Drink the eve of the race until going to bed in order to remain well hydrated. An hour before exercise, drink a carbohydrate-based drink containing a low dose of sugar (20 g/l). Prefer fructose to sucrose to avoid hypoglycemia due to insulin production. We advise you to drnk an isonotic beverage (see how to prepare an isotonic drink).

When exercising, drink before feeling thirsty. The sensation of thirst indicates severe dehydration (20% of body needs) which will be impossible to catch up. Also note that our stomach cannot absorb more than 75 cl of liquid per hour. So drink regularly and in small quantities.

Hydrate after exercise and until bedtime.

What to drink?

After an hour of vigorous activity, pure water can cause hyponatremia (sodium deficiency). To avoid this problem while replenishing lost carbohydrates and electrolytes, buy or prepare isotonic drinks.

Prefer you drink cool, if possible, but never frozen. One drink too cold can disrupt digestion and cause intestinal upsets. 15 ° C is an ideal temperature.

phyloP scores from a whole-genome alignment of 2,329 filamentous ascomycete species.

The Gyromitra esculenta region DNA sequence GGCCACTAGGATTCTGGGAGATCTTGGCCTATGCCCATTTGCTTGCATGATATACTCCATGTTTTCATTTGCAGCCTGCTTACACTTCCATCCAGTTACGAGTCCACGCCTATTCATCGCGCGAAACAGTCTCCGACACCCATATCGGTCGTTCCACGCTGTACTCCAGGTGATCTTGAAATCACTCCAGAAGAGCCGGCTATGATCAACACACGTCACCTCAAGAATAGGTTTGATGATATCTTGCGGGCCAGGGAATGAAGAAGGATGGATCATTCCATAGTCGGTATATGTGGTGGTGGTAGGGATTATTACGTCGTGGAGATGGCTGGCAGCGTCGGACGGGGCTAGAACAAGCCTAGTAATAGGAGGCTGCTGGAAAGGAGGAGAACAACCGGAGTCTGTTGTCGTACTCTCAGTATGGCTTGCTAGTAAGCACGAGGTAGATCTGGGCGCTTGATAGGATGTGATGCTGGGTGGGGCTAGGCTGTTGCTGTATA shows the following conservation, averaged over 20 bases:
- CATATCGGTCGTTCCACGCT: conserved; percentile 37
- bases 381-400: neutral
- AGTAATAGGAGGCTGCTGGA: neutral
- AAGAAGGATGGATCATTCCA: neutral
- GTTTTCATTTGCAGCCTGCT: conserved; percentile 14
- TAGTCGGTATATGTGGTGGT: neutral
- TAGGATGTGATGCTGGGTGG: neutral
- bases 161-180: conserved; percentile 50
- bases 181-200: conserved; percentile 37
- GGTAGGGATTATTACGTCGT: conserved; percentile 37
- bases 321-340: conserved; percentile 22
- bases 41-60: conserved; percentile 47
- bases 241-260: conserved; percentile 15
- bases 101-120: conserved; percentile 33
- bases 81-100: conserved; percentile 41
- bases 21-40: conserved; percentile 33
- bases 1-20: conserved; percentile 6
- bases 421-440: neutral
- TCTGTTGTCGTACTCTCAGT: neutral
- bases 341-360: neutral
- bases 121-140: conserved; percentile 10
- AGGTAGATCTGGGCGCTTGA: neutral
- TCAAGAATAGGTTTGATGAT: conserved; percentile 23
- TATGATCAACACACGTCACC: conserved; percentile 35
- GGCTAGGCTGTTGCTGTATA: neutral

Clothing

Wear light-coloured and loose-fitting clothing. Prefer jerseys with a full zip that can be opened completely in the climbs. Choose a helmet with good ventilation. Wear a cap under the helmet and spray it with water. A bandana can be useful for absorbing perspiration from the head.

Other tips

  • Always take with you a bottle of water that you can spray on you when climbing a pass
  • Schedule physical outdoors activities for the cooler parts of the day, especially for strenuous efforts
  • Bring a sunscreen with you, especially if you go in the mountains! Moisturize your skin after showing
  • Drink more in hot weather, strong wind and in the mountains where the air is drier
  • Use a thermal flask to keep your drink at a suitable temperature.

On the edge between deficiency and excess

Drinking too much water can cause hyponatremia, i.e. overhydration of cells that leads to the dissolution of sodium in the blood. This condition can cause physical symptoms such as nausea, distaste for water, vomiting, lethargy, disorientation and even seizures, respiratory distress, loss of consciousness or even death.

Philippe Baudoin